For immediate release: February 15, 2010
CONTACT: David DeFusco, firstname.lastname@example.org 203-436-4842; Tara Laskowski, email@example.com, 703-993-8815
New Haven, Conn.-There is a significant gap between Americans' conservation attitudes and their actual behaviors, according to the results of a national survey released today by researchers at Yale and George Mason universities.
Large majorities of Americans say that it is very or somewhat important to turn off unneeded lights (93%), lower the thermostat in winter (82%), and use public transportation or carpool (72%), among other conservation behaviors. Yet the study found a number of large gaps between these positive attitudes and actual behavior. For example:
â€¢ 88 percent of Americans say it is important to recycle at home, but only 51 percent "often" or "always" do;
-¢ 81 percent say it is important to use re-usable shopping bags, but only 33 percent "often" or "always" do;
-¢ 76 percent say it is important to buy locally grown food, but only 26 percent "often" or "always" do;
- 76 percent say it is important to walk or bike instead of driving, but only 15 percent "often" or "always" do;
- 72 percent of Americans say it is important to use public transportation or carpool, but only 10 percent say they "often" or "always" do;
"There is plenty of room to improve," said Anthony Leiserowitz, director of the Yale Project on Climate Change. "At the same time, each behavior has its own set of barriers. For example, public transportation may not be locally available or convenient. Lowering these barriers will make it much easier for people to act in ways consistent with their values."
The survey also found that, in the past year, approximately 1 out of three Americans have rewarded companies that are taking steps to reduce global warming by buying their products, while slightly fewer report that they have punished companies that have opposed steps to reduce global warming by not buying their products. Finally, in the past year 12 percent of Americans have contacted government officials about global warming. Of these, 72 percent urged officials to take action to reduce global warming.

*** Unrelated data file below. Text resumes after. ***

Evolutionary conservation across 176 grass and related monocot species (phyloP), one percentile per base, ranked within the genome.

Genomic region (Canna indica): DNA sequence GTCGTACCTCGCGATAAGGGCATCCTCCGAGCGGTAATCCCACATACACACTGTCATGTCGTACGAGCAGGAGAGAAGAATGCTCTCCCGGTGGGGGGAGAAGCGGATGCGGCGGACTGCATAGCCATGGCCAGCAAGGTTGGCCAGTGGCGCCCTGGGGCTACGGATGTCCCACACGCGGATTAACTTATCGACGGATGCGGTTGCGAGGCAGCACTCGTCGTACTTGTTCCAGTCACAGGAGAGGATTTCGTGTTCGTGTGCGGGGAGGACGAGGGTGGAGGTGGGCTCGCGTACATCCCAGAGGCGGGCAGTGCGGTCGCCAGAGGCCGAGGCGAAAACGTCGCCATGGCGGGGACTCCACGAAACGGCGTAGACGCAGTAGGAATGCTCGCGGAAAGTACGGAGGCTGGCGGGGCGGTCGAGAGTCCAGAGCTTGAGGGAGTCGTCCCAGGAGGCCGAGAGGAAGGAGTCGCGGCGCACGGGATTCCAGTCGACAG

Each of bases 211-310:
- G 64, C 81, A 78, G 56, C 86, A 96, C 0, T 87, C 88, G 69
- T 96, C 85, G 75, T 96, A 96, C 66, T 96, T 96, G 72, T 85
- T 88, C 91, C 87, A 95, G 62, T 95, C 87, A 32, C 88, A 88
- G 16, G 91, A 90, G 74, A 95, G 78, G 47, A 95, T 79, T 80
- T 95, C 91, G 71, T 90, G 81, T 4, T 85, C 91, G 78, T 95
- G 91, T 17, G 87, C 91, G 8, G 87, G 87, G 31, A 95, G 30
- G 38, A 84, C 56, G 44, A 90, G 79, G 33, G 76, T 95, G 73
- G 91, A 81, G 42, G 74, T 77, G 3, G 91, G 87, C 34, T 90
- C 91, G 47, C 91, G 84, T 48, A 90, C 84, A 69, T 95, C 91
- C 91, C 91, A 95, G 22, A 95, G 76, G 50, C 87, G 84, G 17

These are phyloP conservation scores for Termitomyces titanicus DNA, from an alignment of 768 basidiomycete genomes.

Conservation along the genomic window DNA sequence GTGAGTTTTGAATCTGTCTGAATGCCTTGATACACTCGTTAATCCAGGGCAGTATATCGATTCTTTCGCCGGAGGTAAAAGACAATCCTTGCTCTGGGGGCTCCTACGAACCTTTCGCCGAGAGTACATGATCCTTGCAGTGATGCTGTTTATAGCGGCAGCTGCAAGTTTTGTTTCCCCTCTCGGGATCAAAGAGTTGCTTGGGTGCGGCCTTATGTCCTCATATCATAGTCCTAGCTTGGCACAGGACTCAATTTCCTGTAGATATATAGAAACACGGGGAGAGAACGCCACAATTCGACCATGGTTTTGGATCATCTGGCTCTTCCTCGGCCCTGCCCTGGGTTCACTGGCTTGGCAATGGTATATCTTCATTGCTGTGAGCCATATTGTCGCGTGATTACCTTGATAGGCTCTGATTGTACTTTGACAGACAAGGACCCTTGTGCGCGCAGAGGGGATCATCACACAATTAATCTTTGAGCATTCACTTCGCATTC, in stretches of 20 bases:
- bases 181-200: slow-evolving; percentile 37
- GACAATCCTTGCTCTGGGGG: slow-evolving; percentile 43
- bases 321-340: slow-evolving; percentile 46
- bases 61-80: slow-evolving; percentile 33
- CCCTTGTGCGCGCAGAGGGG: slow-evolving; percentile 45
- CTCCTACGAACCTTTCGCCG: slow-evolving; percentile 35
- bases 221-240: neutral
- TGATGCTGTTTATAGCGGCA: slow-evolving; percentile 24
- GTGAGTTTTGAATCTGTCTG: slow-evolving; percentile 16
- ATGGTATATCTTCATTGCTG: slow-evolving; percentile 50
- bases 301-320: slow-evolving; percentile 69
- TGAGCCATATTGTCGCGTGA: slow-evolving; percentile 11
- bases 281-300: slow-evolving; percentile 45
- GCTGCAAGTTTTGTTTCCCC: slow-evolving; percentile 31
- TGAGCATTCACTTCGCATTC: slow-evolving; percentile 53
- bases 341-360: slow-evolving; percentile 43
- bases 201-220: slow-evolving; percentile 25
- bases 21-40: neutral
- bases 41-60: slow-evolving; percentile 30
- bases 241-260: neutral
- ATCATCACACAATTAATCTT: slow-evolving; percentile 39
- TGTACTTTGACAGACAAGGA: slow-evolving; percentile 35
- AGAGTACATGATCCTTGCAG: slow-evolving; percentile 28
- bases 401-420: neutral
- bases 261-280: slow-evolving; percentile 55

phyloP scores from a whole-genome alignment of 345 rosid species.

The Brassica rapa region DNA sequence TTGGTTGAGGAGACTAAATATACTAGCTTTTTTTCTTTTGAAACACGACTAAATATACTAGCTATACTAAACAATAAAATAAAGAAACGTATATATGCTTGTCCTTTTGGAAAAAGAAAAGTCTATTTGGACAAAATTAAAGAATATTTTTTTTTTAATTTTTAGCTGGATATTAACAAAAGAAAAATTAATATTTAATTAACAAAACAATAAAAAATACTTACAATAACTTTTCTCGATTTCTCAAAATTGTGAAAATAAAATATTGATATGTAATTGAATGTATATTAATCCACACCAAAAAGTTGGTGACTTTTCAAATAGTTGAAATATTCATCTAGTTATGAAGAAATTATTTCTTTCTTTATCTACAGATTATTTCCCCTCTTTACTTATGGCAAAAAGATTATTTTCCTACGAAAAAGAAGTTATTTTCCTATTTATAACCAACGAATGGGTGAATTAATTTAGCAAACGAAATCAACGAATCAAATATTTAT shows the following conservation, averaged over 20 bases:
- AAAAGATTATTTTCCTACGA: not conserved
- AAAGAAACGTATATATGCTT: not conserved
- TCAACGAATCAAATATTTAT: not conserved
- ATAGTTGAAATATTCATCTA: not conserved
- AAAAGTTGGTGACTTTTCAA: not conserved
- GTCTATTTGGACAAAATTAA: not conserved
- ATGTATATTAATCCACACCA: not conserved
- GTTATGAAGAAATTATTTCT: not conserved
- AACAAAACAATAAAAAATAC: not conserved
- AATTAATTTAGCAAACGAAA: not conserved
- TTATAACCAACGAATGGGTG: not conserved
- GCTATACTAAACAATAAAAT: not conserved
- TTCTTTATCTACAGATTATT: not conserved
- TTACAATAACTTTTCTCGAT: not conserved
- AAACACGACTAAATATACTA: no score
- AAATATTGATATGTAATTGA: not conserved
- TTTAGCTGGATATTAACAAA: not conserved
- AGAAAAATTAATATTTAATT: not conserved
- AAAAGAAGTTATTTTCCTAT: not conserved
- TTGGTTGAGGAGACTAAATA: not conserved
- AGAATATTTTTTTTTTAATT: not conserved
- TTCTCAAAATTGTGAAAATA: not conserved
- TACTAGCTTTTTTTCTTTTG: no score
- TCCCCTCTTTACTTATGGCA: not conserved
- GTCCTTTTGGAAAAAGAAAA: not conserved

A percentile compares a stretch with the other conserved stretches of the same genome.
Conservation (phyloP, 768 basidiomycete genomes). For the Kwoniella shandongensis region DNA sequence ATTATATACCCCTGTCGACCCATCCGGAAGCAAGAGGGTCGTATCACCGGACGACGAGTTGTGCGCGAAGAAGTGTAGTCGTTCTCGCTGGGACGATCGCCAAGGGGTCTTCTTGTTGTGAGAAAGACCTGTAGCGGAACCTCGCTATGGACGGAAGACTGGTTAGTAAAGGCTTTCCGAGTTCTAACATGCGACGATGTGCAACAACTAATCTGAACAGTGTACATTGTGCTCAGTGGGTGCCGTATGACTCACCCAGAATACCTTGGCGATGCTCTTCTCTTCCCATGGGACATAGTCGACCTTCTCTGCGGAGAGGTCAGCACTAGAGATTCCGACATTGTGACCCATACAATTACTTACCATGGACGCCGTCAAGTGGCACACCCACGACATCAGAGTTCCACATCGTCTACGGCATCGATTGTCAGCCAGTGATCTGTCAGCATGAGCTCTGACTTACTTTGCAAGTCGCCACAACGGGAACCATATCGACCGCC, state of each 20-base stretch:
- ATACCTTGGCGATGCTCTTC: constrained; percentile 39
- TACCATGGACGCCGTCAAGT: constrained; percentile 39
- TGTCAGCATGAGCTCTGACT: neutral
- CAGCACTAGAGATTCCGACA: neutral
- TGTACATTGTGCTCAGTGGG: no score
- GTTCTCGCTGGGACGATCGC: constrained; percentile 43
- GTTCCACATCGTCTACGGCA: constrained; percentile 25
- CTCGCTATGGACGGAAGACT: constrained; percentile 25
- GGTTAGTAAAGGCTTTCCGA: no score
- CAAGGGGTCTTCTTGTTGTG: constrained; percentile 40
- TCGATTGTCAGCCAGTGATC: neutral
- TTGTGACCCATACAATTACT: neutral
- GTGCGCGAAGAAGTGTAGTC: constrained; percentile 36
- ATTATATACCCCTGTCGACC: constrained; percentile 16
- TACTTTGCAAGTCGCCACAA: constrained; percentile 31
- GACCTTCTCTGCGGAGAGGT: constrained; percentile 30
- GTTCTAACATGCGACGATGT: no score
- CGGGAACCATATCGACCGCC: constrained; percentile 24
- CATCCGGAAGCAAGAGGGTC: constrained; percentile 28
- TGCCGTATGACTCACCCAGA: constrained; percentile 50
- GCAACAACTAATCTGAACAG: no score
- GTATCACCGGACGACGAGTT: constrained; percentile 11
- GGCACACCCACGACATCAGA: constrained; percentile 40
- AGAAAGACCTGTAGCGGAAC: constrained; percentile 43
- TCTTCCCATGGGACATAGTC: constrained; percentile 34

"When it comes to taking a stand against global warming, concerned Americans are much more likely to take action through their consumer purchases than through their actions as citizens" said Edward Maibach, director of the Center for Climate Change Communication at George Mason University. "This lack of citizen engagement may help to explain why Congress is being so timid in addressing climate change."
The results come from a nationally representative survey of 1,001 American adults, age 18 and older. The sample was weighted to correspond with U.S. Census Bureau parameters. The margin of sampling error is plus or minus 3 percent, with 95 percent confidence. The survey was designed by researchers at Yale and George Mason universities and conducted from December 24, 2009 to January 3, 2010 by Knowledge Networks, using an online research panel of American adults. A copy of the report can be downloaded here.